In Jackson, Mississippi, a Hinds County sheriff's deputy was arrested last Wednesday for trying to illegally obtain pain pills. Deputy Douglas Jay Nelson, 54, is accused of conspiring to possess and possessing 30 Oxycodone tablets.

In Grants, New Mexico, a Grants police sergeant was arrested last Wednesday after unwittingly recording himself on a body camera taking marijuana from his office and giving it to his girlfriend. Sgt. Roshern McKinney is also accused of embezzling $785 and a half-pound brick of weed that he never submitted to the department's evidence room. He is charge with distribution of marijuana, conspiracy, and felony embezzlement.

In Sanford, Florida, a Seminole County sheriff's jail deputy was arrested last Thursday on charges he stole prescription pain pills from a narcotics storage safe on at least four occasions. Lt. Jason Bender is accused of stealing around 40 pills, 10 each on four different occasions, for his own use. He faces four counts of grand theft of a controlled substance.

In San Francisco, a former San Francisco police officer was sentenced Tuesday to a year and two months in federal prison for conducting an unlawful search of a residential hotel room and writing a false report about it. Arshad Razzak, 44, had been convicted on four counts of conspiring to violate civil rights, violating the rights of a hotel resident during the search, falsifying an informant's pay slip, and falsifying a police report.

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4. Chronicle AM: CA Forfeiture Reform Passes State House, MT Anti-MJ Init Folds, More... (8/25/16)

Lots of California news today, plus a Montana anti-marijuana initiative folds.

A bill to rein in asset forfeiture abuses has passed the California legislature and now awaits Gov. Brown's signature.
Marijuana Policy

California Legislature Passes Cottage Cannabis Production Bill. The measure, Assembly Bill 2516, would establish a new medical marijuana cultivator license category for what sponsor Assemblyman Jim Woods (D-North Coast) calls "microfarmers." The category would apply to farmers with 2,500 square feet or less for mixed-light cultivation, 500 square feet for indoor cultivation, or up to 25 mature marijuana plants for outdoor cultivation. The bill now goes to the desk of Gov. Jerry Brown (D).

California's Legal Marijuana Industry Could Generate $6.5 Billion a Year, Report Says. A new report from Arcview Market Research estimates that legalizing marijuana in the state would create a $6.5 billion annual market by 2020. That would make California the "epicenter" of legal marijuana in the US.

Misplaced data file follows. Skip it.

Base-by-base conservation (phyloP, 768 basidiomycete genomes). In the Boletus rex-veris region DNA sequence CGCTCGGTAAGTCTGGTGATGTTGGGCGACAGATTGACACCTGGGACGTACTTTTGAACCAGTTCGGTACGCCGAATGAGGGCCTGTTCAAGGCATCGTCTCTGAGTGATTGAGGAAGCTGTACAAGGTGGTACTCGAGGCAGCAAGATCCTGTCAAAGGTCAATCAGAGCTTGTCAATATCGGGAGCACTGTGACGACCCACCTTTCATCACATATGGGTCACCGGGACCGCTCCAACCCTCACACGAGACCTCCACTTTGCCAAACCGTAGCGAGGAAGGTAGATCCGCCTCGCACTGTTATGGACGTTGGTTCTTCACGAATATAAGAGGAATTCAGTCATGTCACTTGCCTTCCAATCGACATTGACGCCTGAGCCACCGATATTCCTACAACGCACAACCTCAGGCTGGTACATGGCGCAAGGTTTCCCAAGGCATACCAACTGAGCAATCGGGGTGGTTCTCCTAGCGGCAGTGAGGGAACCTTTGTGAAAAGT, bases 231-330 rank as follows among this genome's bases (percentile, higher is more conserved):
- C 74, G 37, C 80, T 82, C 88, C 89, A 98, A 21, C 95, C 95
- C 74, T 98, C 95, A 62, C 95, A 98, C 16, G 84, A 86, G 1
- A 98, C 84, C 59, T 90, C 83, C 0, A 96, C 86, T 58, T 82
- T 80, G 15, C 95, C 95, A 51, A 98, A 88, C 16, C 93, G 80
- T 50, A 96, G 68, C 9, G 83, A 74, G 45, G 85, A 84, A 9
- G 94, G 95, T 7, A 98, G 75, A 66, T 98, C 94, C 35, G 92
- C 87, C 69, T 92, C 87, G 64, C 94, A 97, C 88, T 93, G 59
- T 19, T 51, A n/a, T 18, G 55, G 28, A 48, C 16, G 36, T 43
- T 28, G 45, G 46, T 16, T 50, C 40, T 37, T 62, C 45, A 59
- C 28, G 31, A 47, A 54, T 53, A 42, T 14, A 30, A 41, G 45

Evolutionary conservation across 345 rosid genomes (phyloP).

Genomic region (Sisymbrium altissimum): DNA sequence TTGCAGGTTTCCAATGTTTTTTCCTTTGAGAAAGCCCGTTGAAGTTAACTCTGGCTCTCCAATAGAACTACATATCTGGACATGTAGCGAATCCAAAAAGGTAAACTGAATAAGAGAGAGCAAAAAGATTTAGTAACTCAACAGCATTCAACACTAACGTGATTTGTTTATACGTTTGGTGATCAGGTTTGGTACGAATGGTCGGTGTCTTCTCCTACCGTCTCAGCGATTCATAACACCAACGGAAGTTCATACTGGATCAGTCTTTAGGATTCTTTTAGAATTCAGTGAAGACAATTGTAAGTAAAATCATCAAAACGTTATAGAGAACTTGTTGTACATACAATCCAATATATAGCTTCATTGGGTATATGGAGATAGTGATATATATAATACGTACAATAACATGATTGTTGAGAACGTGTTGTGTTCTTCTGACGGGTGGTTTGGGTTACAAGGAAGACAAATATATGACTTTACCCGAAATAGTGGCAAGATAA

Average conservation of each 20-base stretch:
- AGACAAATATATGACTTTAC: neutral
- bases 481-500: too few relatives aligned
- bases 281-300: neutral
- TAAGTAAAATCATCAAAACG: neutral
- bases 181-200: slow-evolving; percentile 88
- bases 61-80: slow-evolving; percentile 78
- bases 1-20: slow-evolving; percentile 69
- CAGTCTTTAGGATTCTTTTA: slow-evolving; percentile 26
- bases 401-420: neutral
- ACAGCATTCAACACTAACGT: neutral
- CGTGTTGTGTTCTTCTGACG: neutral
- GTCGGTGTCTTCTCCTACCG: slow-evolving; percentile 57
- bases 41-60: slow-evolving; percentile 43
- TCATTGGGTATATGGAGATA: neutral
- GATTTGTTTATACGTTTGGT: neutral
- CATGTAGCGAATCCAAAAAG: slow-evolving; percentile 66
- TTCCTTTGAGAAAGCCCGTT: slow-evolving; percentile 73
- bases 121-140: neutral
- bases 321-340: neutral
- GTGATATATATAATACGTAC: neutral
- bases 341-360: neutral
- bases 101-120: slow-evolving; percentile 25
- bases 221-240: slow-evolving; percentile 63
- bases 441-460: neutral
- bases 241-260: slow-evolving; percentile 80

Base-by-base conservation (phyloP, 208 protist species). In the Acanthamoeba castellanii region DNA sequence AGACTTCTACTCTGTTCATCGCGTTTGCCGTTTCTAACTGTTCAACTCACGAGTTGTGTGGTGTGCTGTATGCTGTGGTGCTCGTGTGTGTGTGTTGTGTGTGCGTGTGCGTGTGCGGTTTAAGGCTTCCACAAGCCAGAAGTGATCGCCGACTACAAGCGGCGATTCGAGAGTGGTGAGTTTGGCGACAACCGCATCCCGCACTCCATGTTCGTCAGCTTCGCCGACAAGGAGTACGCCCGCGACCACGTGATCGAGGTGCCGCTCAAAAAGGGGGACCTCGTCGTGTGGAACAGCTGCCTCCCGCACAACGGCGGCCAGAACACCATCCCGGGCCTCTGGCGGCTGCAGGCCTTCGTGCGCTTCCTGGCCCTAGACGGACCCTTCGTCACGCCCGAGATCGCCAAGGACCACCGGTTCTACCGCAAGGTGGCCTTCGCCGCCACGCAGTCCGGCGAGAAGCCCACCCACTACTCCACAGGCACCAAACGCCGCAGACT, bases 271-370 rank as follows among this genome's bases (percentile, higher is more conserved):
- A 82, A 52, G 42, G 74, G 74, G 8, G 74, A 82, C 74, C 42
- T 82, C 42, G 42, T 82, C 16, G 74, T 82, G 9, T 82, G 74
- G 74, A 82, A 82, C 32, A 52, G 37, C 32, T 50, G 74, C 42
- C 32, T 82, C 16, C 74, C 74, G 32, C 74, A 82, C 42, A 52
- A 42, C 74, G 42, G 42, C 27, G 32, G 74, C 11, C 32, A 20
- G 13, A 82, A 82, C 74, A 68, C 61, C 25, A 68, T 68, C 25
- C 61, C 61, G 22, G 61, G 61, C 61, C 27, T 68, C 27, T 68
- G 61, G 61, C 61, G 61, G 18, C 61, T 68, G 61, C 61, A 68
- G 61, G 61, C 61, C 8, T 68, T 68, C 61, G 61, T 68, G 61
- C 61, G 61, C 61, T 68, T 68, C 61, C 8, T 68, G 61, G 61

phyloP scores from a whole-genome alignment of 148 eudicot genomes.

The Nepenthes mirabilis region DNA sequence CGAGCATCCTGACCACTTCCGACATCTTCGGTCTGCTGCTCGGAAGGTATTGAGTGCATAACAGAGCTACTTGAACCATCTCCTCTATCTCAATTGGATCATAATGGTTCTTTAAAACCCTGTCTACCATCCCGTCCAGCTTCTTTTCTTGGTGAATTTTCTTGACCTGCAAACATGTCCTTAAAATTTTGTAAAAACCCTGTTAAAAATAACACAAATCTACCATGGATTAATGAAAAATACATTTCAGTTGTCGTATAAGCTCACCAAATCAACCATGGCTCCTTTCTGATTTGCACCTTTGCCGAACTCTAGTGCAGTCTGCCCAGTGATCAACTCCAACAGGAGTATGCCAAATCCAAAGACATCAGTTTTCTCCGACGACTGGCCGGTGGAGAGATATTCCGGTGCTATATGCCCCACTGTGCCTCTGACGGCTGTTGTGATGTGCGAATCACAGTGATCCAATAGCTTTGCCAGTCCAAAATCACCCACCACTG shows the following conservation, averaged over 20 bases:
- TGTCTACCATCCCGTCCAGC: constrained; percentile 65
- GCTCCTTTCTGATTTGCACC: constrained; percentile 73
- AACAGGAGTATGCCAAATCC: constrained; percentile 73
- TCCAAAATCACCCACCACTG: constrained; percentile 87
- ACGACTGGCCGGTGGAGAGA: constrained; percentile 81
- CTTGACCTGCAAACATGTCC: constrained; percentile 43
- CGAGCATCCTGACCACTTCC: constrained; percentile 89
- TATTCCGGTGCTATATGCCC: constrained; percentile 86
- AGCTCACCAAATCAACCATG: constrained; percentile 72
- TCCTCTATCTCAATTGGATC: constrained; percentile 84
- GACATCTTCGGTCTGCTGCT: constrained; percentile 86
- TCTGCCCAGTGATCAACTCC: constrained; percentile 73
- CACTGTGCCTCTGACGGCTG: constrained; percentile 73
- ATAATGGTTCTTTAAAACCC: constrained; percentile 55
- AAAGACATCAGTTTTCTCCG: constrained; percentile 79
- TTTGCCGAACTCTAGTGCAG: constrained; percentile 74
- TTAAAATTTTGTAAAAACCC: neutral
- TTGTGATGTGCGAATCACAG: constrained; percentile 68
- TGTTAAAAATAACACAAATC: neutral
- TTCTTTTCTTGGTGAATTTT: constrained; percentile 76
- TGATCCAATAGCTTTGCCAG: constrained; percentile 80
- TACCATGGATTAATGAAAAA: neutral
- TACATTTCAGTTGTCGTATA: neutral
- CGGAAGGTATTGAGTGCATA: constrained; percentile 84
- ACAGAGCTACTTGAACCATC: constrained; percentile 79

Medical Marijuana

Montana Anti-Marijuana Zealot Gives Up on Initiative to Repeal Medical Marijuana Law. Billings auto dealer Steve Zabawa has given up the ghost on his effort to get an anti-marijuana initiative on the state ballot. His measure would have repealed the state's already seriously gutted medical marijuana law (a measure that has made the ballot, I-182, seeks to reinstate the original law) and declare that any drug illegal under federal law is illegal under state law. He came up short on signatures, lost an initial court challenge, and now says he doesn't have time to appeal to the state Supreme Court. Zabawa said he will now concentrate on trying to defeat I-182.

Asset Forfeiture

California Legislature Approves Asset Forfeiture Reform Bill. A bill that would require a criminal conviction before seizing assets in cases involving less than $40,000 has passed the legislature and is now on the desk of Gov. Jerry Brown (D). The measure, Senate Bill 443, sponsored by Sen. Holly Mitchell (D-Los Angeles), would also prohibit police from partnering with federal agencies in drug busts in order to get around state asset forfeiture laws.

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5. Chronicle AM: CA MJ Init Has Big Bucks, Second AR MedMJ Init Will Be on Ballot, More... (8/26/16)

It's another all-marijuana news day today. Initiative battles are heating up, New York's Health Department wants to expand the medical marijuana program, and more.

Marijuana Policy

California's Prop 64 Campaign Has Raised More Than $11 Million. The campaign to legalize marijuana in California it out-fundraising the opposition by a margin of 61 to 1, according to new campaign finance reports. The Prop 64 campaign has raised $11.45 million, while the No on 64 opposition campaign has raised only $185,000. Prop 64 has received more than $2.3 million from tech billionaire Sean Parker, $750,000 from Weedmaps founder Justin Hartfield, $1.5 million from the New Approach PAC, and $1.25 million from Drug Policy Action, among others. Opposition funding is coming from Smart Approach to Marijuana, the California Teamsters, and law enforcement.

Nevada Law Enforcement Comes Out Against Question 2. At a Carson City press conference Thursday, state Attorney General Adam Laxalt and other law enforcement officials came out in opposition to the Question 2 marijuana legalization initiative. The claimed "this ballot initiative was written by major marijuana interests, who's bigger concern is making money," not the greater good of Nevadans, and cited concerns about impaired driving.

Tennessee Governor Opposes Decrim in Memphis and Nashville. The state's two largest cities are both considering decriminalizing small-time marijuana possession, but Republican Gov. Bill Haslam wants none of it. "I'm not a fan," he says. "While I do think we've had some people who have spent more time in jail than they need to for that. I'm not in favor of decriminalizing that."